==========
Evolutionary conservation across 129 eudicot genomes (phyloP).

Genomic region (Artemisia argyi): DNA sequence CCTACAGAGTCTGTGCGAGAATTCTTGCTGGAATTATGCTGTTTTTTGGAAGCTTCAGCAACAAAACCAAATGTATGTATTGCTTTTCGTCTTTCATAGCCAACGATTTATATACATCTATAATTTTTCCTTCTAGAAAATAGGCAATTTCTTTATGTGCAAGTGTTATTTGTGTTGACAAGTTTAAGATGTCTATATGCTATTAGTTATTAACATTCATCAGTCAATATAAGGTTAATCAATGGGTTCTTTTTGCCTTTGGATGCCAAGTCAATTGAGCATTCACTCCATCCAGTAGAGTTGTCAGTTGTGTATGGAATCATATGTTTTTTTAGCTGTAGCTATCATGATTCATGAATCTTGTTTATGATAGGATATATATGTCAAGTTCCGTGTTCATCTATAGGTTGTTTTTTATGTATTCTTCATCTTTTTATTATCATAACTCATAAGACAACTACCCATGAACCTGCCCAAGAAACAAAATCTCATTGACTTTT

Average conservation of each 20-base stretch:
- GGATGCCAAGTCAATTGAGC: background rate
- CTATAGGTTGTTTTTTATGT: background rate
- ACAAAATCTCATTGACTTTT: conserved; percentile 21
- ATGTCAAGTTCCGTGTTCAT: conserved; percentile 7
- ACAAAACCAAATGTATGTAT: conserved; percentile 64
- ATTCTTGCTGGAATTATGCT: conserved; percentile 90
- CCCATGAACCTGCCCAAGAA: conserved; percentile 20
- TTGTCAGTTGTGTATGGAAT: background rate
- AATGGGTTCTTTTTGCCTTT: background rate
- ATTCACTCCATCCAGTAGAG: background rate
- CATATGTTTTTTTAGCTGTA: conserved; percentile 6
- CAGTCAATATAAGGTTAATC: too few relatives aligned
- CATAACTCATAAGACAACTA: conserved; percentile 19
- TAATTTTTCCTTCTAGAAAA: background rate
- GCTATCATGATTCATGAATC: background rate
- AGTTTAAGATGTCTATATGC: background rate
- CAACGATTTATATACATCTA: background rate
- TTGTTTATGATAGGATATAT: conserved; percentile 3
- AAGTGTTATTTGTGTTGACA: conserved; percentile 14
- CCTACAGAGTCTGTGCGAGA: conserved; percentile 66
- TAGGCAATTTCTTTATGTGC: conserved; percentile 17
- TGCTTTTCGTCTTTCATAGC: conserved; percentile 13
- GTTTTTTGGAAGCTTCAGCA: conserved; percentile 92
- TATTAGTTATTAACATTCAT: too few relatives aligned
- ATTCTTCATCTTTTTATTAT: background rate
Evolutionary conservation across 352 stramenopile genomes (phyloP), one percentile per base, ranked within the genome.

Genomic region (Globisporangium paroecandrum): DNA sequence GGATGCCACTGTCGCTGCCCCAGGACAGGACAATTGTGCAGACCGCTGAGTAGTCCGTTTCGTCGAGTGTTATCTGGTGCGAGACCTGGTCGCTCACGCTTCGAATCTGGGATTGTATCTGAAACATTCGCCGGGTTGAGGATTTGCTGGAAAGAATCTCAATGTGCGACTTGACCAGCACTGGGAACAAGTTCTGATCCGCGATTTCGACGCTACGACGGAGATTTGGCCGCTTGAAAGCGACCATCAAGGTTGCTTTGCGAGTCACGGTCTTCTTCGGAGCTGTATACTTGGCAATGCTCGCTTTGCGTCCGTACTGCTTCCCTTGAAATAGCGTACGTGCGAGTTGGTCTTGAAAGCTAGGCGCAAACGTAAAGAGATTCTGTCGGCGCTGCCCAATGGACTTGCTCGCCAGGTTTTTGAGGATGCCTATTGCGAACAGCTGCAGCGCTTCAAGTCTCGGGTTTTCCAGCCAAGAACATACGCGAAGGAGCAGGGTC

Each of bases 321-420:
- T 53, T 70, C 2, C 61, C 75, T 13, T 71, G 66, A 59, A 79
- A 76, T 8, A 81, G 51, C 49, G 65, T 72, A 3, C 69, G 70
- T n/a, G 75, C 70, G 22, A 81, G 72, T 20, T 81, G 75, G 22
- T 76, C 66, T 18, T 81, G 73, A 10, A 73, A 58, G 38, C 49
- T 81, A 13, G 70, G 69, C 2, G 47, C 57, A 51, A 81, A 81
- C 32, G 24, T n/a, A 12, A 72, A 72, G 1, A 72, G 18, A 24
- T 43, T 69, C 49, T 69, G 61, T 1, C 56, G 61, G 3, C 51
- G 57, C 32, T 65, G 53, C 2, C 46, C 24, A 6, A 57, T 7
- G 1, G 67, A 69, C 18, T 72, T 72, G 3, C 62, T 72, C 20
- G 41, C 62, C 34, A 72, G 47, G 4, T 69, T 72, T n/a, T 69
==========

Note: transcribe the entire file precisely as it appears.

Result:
Evolutionary conservation across 129 eudicot genomes (phyloP).

Genomic region (Artemisia argyi): DNA sequence CCTACAGAGTCTGTGCGAGAATTCTTGCTGGAATTATGCTGTTTTTTGGAAGCTTCAGCAACAAAACCAAATGTATGTATTGCTTTTCGTCTTTCATAGCCAACGATTTATATACATCTATAATTTTTCCTTCTAGAAAATAGGCAATTTCTTTATGTGCAAGTGTTATTTGTGTTGACAAGTTTAAGATGTCTATATGCTATTAGTTATTAACATTCATCAGTCAATATAAGGTTAATCAATGGGTTCTTTTTGCCTTTGGATGCCAAGTCAATTGAGCATTCACTCCATCCAGTAGAGTTGTCAGTTGTGTATGGAATCATATGTTTTTTTAGCTGTAGCTATCATGATTCATGAATCTTGTTTATGATAGGATATATATGTCAAGTTCCGTGTTCATCTATAGGTTGTTTTTTATGTATTCTTCATCTTTTTATTATCATAACTCATAAGACAACTACCCATGAACCTGCCCAAGAAACAAAATCTCATTGACTTTT

Average conservation of each 20-base stretch:
- GGATGCCAAGTCAATTGAGC: background rate
- CTATAGGTTGTTTTTTATGT: background rate
- ACAAAATCTCATTGACTTTT: conserved; percentile 21
- ATGTCAAGTTCCGTGTTCAT: conserved; percentile 7
- ACAAAACCAAATGTATGTAT: conserved; percentile 64
- ATTCTTGCTGGAATTATGCT: conserved; percentile 90
- CCCATGAACCTGCCCAAGAA: conserved; percentile 20
- TTGTCAGTTGTGTATGGAAT: background rate
- AATGGGTTCTTTTTGCCTTT: background rate
- ATTCACTCCATCCAGTAGAG: background rate
- CATATGTTTTTTTAGCTGTA: conserved; percentile 6
- CAGTCAATATAAGGTTAATC: too few relatives aligned
- CATAACTCATAAGACAACTA: conserved; percentile 19
- TAATTTTTCCTTCTAGAAAA: background rate
- GCTATCATGATTCATGAATC: background rate
- AGTTTAAGATGTCTATATGC: background rate
- CAACGATTTATATACATCTA: background rate
- TTGTTTATGATAGGATATAT: conserved; percentile 3
- AAGTGTTATTTGTGTTGACA: conserved; percentile 14
- CCTACAGAGTCTGTGCGAGA: conserved; percentile 66
- TAGGCAATTTCTTTATGTGC: conserved; percentile 17
- TGCTTTTCGTCTTTCATAGC: conserved; percentile 13
- GTTTTTTGGAAGCTTCAGCA: conserved; percentile 92
- TATTAGTTATTAACATTCAT: too few relatives aligned
- ATTCTTCATCTTTTTATTAT: background rate
Evolutionary conservation across 352 stramenopile genomes (phyloP), one percentile per base, ranked within the genome.

Genomic region (Globisporangium paroecandrum): DNA sequence GGATGCCACTGTCGCTGCCCCAGGACAGGACAATTGTGCAGACCGCTGAGTAGTCCGTTTCGTCGAGTGTTATCTGGTGCGAGACCTGGTCGCTCACGCTTCGAATCTGGGATTGTATCTGAAACATTCGCCGGGTTGAGGATTTGCTGGAAAGAATCTCAATGTGCGACTTGACCAGCACTGGGAACAAGTTCTGATCCGCGATTTCGACGCTACGACGGAGATTTGGCCGCTTGAAAGCGACCATCAAGGTTGCTTTGCGAGTCACGGTCTTCTTCGGAGCTGTATACTTGGCAATGCTCGCTTTGCGTCCGTACTGCTTCCCTTGAAATAGCGTACGTGCGAGTTGGTCTTGAAAGCTAGGCGCAAACGTAAAGAGATTCTGTCGGCGCTGCCCAATGGACTTGCTCGCCAGGTTTTTGAGGATGCCTATTGCGAACAGCTGCAGCGCTTCAAGTCTCGGGTTTTCCAGCCAAGAACATACGCGAAGGAGCAGGGTC

Each of bases 321-420:
- T 53, T 70, C 2, C 61, C 75, T 13, T 71, G 66, A 59, A 79
- A 76, T 8, A 81, G 51, C 49, G 65, T 72, A 3, C 69, G 70
- T n/a, G 75, C 70, G 22, A 81, G 72, T 20, T 81, G 75, G 22
- T 76, C 66, T 18, T 81, G 73, A 10, A 73, A 58, G 38, C 49
- T 81, A 13, G 70, G 69, C 2, G 47, C 57, A 51, A 81, A 81
- C 32, G 24, T n/a, A 12, A 72, A 72, G 1, A 72, G 18, A 24
- T 43, T 69, C 49, T 69, G 61, T 1, C 56, G 61, G 3, C 51
- G 57, C 32, T 65, G 53, C 2, C 46, C 24, A 6, A 57, T 7
- G 1, G 67, A 69, C 18, T 72, T 72, G 3, C 62, T 72, C 20
- G 41, C 62, C 34, A 72, G 47, G 4, T 69, T 72, T n/a, T 69